One of the areas for review is to be pension disclosures, with the aim of “encouraging more transparent reporting of the relationship between a company and its pension plans”, as “continued low interest rates and the economics of defined benefit pension arrangements have increased the need for companies to improve the transparency of their pension arrangements”.

FRC consults on levy

On 15 December 2016, the FRC issued its Plan and Budget for 2017/18 for consultation.

The FRC pension levy normally applies to all DB and DC schemes with 1,000 members or more. In relation to its levy for 2017/18, the FRC is proposing to exempt pension schemes with fewer than 5,000 members, which would have the effect of removing around 1,200 small schemes from the funding group.

The levy rate to be applied to the schemes that remain in scope is informed by the latest available data on scheme membership provided by TPR, and takes into account the proposed smaller levy population. The proposal is therefore that the pension levy rate increases to £3.12 per 100 members.

The consultation closes on 17 February 2017.

PPF confirms Levy Determination for 2017/18

On 15 December 2016, the PPF confirmed its provisional levy rules for 2017/18, following the consultation in the autumn.

It also confirmed the levy estimate of £615m, originally published in September 2016 and which remains unchanged from 2016/17.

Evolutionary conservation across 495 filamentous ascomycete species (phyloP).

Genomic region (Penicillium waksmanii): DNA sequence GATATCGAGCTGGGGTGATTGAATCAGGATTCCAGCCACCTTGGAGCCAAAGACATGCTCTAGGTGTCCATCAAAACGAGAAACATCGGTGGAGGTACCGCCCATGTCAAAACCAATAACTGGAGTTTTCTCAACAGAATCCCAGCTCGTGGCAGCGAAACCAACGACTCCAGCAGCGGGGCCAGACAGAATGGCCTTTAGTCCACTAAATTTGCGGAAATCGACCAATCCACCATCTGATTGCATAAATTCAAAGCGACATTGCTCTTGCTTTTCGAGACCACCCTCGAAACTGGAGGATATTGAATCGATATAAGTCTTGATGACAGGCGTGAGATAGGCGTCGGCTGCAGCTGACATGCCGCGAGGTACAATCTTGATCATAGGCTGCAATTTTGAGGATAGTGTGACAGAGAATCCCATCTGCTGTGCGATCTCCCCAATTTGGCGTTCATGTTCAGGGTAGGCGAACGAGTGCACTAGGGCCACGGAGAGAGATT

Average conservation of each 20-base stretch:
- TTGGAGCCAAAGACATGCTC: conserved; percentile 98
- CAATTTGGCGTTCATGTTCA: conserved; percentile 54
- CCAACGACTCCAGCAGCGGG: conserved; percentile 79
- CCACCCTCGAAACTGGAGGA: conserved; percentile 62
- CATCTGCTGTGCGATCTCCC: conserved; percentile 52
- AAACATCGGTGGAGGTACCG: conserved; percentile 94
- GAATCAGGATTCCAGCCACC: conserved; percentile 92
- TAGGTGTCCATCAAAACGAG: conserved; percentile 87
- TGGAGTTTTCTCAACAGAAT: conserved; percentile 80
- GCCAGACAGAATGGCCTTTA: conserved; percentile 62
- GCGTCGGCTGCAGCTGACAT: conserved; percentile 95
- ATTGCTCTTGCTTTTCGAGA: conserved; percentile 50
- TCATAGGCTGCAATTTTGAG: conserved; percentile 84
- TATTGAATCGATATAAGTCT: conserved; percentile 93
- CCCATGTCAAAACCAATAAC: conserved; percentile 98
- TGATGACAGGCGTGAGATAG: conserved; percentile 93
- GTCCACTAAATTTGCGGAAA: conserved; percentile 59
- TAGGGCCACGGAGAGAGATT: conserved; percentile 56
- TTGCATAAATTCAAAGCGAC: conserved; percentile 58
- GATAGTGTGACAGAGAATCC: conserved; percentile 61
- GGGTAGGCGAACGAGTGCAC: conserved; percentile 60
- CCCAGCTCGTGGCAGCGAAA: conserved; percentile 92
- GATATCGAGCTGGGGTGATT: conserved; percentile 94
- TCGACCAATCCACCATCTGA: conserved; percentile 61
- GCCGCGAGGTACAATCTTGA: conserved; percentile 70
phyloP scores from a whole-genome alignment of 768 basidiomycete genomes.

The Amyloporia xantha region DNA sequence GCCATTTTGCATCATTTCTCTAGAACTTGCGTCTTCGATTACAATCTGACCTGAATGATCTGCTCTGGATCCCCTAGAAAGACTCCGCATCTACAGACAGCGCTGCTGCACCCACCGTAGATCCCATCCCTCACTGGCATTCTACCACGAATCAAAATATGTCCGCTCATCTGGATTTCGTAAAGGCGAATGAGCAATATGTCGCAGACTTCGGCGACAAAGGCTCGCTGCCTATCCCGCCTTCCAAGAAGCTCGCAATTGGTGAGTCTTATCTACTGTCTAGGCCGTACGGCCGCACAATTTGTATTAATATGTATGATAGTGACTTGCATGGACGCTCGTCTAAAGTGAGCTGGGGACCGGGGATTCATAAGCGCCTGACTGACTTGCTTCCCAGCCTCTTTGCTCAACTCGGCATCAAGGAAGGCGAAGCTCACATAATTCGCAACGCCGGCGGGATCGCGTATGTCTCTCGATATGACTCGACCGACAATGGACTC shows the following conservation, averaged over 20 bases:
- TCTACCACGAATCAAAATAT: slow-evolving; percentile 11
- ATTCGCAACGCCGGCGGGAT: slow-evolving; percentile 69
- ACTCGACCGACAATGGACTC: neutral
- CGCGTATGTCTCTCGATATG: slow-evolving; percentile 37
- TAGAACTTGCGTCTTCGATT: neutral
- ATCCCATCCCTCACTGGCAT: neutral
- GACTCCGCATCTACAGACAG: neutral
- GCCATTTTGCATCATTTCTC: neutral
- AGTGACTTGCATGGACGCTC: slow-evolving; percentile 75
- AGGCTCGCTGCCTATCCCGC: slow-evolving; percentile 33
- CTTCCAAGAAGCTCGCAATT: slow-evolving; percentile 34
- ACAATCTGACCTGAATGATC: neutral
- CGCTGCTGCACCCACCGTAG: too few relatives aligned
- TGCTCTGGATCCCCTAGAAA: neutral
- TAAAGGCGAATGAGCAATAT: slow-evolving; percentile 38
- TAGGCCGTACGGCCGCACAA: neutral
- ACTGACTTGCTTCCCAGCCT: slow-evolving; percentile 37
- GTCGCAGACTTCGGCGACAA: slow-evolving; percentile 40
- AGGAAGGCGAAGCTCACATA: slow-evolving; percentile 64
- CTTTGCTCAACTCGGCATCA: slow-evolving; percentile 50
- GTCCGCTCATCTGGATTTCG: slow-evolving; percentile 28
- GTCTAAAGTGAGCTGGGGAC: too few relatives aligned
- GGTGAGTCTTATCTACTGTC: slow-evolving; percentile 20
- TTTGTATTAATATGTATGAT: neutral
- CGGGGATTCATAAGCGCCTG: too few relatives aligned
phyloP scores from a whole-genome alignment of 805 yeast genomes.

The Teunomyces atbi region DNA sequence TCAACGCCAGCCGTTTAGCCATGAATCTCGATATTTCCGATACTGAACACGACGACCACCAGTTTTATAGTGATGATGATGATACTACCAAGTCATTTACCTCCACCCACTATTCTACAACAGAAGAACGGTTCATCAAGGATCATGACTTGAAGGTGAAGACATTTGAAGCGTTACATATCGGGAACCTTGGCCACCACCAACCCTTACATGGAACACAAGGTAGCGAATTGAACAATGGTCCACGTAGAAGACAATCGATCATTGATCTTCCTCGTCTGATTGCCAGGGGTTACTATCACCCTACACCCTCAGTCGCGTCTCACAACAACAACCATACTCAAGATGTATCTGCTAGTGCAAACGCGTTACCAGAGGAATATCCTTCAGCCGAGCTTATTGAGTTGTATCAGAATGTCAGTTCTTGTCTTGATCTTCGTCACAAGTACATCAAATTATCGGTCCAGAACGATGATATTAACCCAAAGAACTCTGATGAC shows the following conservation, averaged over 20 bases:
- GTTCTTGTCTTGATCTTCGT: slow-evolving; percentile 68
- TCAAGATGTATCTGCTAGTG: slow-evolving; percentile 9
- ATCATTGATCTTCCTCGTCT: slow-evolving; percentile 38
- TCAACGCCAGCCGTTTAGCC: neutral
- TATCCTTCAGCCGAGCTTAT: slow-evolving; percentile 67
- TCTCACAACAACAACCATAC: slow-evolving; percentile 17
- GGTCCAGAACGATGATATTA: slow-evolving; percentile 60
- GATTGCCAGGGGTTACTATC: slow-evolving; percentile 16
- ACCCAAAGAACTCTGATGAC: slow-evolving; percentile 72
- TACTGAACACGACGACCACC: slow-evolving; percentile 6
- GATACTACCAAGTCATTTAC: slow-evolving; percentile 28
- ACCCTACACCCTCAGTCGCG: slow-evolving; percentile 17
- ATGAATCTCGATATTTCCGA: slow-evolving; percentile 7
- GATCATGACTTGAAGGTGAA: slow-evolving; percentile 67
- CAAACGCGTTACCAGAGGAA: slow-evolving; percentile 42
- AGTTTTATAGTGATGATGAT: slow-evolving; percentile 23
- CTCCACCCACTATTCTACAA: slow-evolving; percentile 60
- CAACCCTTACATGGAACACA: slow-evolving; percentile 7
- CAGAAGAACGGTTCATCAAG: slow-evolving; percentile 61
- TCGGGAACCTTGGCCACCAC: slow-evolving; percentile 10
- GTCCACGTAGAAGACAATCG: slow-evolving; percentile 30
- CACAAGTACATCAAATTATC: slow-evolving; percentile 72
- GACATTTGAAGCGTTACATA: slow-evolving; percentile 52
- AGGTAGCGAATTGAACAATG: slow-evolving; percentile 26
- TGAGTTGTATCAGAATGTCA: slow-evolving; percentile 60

David Taylor, Executive Director and General Counsel at the PPF, commented that the PPF had concluded that overall the levy model “is working well.  While there are some steps that could be taken to improve it further, we believe the appropriate point to review and potentially update aspects of the model is for the next triennium. Therefore, consistent with our goal to keep the rules stable over three year periods, we are making only limited changes for 2017/18.” The changes for 2017/18 include a mechanism for stakeholders to notify Experian, the PPF’s insolvency risk services partner, where the move to new UK accounting standard FRS102 would otherwise cause an artificial movement in their rating. The rules extend the opportunity to certify impacts from FRS102 where accounts from different years are compared but have been calculated on different bases.